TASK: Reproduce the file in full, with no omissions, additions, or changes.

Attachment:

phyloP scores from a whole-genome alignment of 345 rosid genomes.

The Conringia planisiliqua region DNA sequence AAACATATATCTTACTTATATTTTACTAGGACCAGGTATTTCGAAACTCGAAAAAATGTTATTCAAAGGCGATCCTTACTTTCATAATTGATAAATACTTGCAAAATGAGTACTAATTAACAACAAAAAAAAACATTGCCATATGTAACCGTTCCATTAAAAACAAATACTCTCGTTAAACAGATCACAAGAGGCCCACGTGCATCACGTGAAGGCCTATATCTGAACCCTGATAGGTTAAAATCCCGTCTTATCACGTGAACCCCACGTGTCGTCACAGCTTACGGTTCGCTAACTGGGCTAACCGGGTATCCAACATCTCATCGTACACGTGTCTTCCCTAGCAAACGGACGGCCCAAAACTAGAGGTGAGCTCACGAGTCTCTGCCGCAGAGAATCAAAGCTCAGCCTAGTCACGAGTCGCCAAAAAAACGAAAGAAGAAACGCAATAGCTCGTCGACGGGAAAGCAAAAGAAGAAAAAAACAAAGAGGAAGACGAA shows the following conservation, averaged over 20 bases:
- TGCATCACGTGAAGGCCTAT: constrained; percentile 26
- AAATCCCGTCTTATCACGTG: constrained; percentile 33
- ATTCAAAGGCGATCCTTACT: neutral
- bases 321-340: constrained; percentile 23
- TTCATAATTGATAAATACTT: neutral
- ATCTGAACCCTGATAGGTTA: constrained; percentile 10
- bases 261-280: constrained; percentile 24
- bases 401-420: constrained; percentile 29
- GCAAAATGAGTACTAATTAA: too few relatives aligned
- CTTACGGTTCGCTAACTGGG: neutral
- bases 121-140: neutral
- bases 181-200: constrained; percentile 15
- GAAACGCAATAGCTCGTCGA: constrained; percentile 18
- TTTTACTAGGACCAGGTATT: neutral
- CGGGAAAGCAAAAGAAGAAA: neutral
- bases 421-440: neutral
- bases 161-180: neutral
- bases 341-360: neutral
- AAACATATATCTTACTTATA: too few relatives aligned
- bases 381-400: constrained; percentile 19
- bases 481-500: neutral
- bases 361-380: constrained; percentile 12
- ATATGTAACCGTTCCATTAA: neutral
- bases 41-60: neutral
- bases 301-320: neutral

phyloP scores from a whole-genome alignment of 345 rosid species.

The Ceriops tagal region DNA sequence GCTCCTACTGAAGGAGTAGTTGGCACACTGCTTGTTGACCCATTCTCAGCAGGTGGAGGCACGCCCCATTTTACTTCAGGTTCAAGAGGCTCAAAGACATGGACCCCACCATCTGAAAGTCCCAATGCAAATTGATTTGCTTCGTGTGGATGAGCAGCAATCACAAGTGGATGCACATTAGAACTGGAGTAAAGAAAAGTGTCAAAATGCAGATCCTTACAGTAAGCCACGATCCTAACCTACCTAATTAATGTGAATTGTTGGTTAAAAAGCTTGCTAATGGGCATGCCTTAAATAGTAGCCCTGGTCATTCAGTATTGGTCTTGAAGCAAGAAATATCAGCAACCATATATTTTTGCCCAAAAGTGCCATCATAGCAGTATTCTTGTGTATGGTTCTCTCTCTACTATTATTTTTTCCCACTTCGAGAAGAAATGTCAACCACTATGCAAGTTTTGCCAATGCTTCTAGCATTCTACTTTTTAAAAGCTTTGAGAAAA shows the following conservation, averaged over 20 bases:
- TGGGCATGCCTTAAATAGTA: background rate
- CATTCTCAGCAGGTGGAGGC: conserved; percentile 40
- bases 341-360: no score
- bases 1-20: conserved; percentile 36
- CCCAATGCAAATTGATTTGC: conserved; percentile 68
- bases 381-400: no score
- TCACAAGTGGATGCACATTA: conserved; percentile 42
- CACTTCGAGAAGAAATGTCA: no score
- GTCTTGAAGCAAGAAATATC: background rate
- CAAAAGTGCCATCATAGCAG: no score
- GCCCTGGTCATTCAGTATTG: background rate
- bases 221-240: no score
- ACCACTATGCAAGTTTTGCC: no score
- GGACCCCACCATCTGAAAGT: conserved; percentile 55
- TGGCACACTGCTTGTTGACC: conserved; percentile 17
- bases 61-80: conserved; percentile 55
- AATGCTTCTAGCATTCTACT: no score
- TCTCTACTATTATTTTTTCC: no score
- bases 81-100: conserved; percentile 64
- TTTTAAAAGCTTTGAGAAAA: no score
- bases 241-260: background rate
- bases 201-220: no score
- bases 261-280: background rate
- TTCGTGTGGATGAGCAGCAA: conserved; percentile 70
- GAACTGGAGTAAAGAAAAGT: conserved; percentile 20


phyloP scores from a whole-genome alignment of 345 rosid genomes.

The Conringia planisiliqua region DNA sequence AAACATATATCTTACTTATATTTTACTAGGACCAGGTATTTCGAAACTCGAAAAAATGTTATTCAAAGGCGATCCTTACTTTCATAATTGATAAATACTTGCAAAATGAGTACTAATTAACAACAAAAAAAAACATTGCCATATGTAACCGTTCCATTAAAAACAAATACTCTCGTTAAACAGATCACAAGAGGCCCACGTGCATCACGTGAAGGCCTATATCTGAACCCTGATAGGTTAAAATCCCGTCTTATCACGTGAACCCCACGTGTCGTCACAGCTTACGGTTCGCTAACTGGGCTAACCGGGTATCCAACATCTCATCGTACACGTGTCTTCCCTAGCAAACGGACGGCCCAAAACTAGAGGTGAGCTCACGAGTCTCTGCCGCAGAGAATCAAAGCTCAGCCTAGTCACGAGTCGCCAAAAAAACGAAAGAAGAAACGCAATAGCTCGTCGACGGGAAAGCAAAAGAAGAAAAAAACAAAGAGGAAGACGAA shows the following conservation, averaged over 20 bases:
- TGCATCACGTGAAGGCCTAT: constrained; percentile 26
- AAATCCCGTCTTATCACGTG: constrained; percentile 33
- ATTCAAAGGCGATCCTTACT: neutral
- bases 321-340: constrained; percentile 23
- TTCATAATTGATAAATACTT: neutral
- ATCTGAACCCTGATAGGTTA: constrained; percentile 10
- bases 261-280: constrained; percentile 24
- bases 401-420: constrained; percentile 29
- GCAAAATGAGTACTAATTAA: too few relatives aligned
- CTTACGGTTCGCTAACTGGG: neutral
- bases 121-140: neutral
- bases 181-200: constrained; percentile 15
- GAAACGCAATAGCTCGTCGA: constrained; percentile 18
- TTTTACTAGGACCAGGTATT: neutral
- CGGGAAAGCAAAAGAAGAAA: neutral
- bases 421-440: neutral
- bases 161-180: neutral
- bases 341-360: neutral
- AAACATATATCTTACTTATA: too few relatives aligned
- bases 381-400: constrained; percentile 19
- bases 481-500: neutral
- bases 361-380: constrained; percentile 12
- ATATGTAACCGTTCCATTAA: neutral
- bases 41-60: neutral
- bases 301-320: neutral

phyloP scores from a whole-genome alignment of 345 rosid species.

The Ceriops tagal region DNA sequence GCTCCTACTGAAGGAGTAGTTGGCACACTGCTTGTTGACCCATTCTCAGCAGGTGGAGGCACGCCCCATTTTACTTCAGGTTCAAGAGGCTCAAAGACATGGACCCCACCATCTGAAAGTCCCAATGCAAATTGATTTGCTTCGTGTGGATGAGCAGCAATCACAAGTGGATGCACATTAGAACTGGAGTAAAGAAAAGTGTCAAAATGCAGATCCTTACAGTAAGCCACGATCCTAACCTACCTAATTAATGTGAATTGTTGGTTAAAAAGCTTGCTAATGGGCATGCCTTAAATAGTAGCCCTGGTCATTCAGTATTGGTCTTGAAGCAAGAAATATCAGCAACCATATATTTTTGCCCAAAAGTGCCATCATAGCAGTATTCTTGTGTATGGTTCTCTCTCTACTATTATTTTTTCCCACTTCGAGAAGAAATGTCAACCACTATGCAAGTTTTGCCAATGCTTCTAGCATTCTACTTTTTAAAAGCTTTGAGAAAA shows the following conservation, averaged over 20 bases:
- TGGGCATGCCTTAAATAGTA: background rate
- CATTCTCAGCAGGTGGAGGC: conserved; percentile 40
- bases 341-360: no score
- bases 1-20: conserved; percentile 36
- CCCAATGCAAATTGATTTGC: conserved; percentile 68
- bases 381-400: no score
- TCACAAGTGGATGCACATTA: conserved; percentile 42
- CACTTCGAGAAGAAATGTCA: no score
- GTCTTGAAGCAAGAAATATC: background rate
- CAAAAGTGCCATCATAGCAG: no score
- GCCCTGGTCATTCAGTATTG: background rate
- bases 221-240: no score
- ACCACTATGCAAGTTTTGCC: no score
- GGACCCCACCATCTGAAAGT: conserved; percentile 55
- TGGCACACTGCTTGTTGACC: conserved; percentile 17
- bases 61-80: conserved; percentile 55
- AATGCTTCTAGCATTCTACT: no score
- TCTCTACTATTATTTTTTCC: no score
- bases 81-100: conserved; percentile 64
- TTTTAAAAGCTTTGAGAAAA: no score
- bases 241-260: background rate
- bases 201-220: no score
- bases 261-280: background rate
- TTCGTGTGGATGAGCAGCAA: conserved; percentile 70
- GAACTGGAGTAAAGAAAAGT: conserved; percentile 20